First, let me point out immediately that I don’t think that the attitude expressed above is typical of AOMin. In fact, the atypical nature of it is what caught my eye. Dr. White is famous (or infamous) for giving quite a bit of air time to his opponents. He links to their work constantly, and encourages folks engaged in apologetic work to read the material of the opposition. Carefully, of course, with the understanding that it does not come from a “neutral” basis, surely – but linking to the material can hardly be problematic, given that Dr. White does so quite frequently. There is, of course, even more to this story, specifically concerning Ehrman. We’ve known for quite some time that this book was coming out. In fact, just about every Ehrman book published recently has had some sort of notice given concerning it on AOMin, at very least, given Dr. White’s debate with Ehrman several years previously. Seemingly, the issue for Alan was that there was “promotion” of the book being done. Arguably, I could say the same about every notice given to the readers of Alpha and Omega over the past years concerning new book releases. Alan may disagree, but I don’t see how there’s much appreciable difference between posting 1) The image of a book cover 2) A bit about the book is not “promoting” it in some sense, even from a hostile viewpoint.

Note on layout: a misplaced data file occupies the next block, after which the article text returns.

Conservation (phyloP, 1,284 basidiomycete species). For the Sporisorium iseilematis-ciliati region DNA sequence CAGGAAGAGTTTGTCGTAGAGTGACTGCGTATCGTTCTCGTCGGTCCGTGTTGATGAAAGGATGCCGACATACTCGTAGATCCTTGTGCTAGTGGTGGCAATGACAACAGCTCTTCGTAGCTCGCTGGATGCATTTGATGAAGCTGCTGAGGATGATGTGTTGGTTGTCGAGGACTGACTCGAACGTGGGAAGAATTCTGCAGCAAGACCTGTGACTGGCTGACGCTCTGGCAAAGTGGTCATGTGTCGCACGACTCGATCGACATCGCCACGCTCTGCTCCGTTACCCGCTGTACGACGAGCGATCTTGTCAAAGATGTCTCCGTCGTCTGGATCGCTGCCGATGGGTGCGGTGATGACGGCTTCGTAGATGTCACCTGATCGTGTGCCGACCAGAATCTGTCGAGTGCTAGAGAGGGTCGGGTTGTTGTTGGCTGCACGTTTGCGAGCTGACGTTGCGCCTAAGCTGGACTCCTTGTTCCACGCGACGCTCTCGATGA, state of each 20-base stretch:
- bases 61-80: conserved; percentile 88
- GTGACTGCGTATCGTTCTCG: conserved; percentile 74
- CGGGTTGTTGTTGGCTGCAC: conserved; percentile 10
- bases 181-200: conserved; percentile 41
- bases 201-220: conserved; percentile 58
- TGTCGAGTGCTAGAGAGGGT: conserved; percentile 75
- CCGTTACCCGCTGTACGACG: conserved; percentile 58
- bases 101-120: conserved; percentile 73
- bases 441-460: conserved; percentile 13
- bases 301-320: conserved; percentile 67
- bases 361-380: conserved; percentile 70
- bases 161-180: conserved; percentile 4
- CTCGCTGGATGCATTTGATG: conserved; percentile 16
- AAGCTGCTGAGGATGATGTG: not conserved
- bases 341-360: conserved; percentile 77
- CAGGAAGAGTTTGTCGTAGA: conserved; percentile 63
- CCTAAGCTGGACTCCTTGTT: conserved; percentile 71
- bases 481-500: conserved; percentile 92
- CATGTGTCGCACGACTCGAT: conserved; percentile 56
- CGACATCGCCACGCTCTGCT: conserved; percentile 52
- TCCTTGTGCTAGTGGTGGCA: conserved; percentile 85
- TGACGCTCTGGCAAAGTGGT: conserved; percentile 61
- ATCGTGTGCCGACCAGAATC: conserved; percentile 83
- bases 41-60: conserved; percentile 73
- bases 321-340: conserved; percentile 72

Let’s examine Justin’s 3 sentence lead-in, and break it down.
Below is an interesting introduction to Bart Ehrman’s new Did Jesus Exist? The Historical Argument for Jesus of Nazareth. As a New Testament scholar who has specialized in the gospels and early Christianity and also as a skeptic, he was confused by the regular stream of questions about the existence of Jesus and was largely unaware of the internet skeptics who spill an enormous amount of pixels writing on this issue.
Here’s how he opens the book: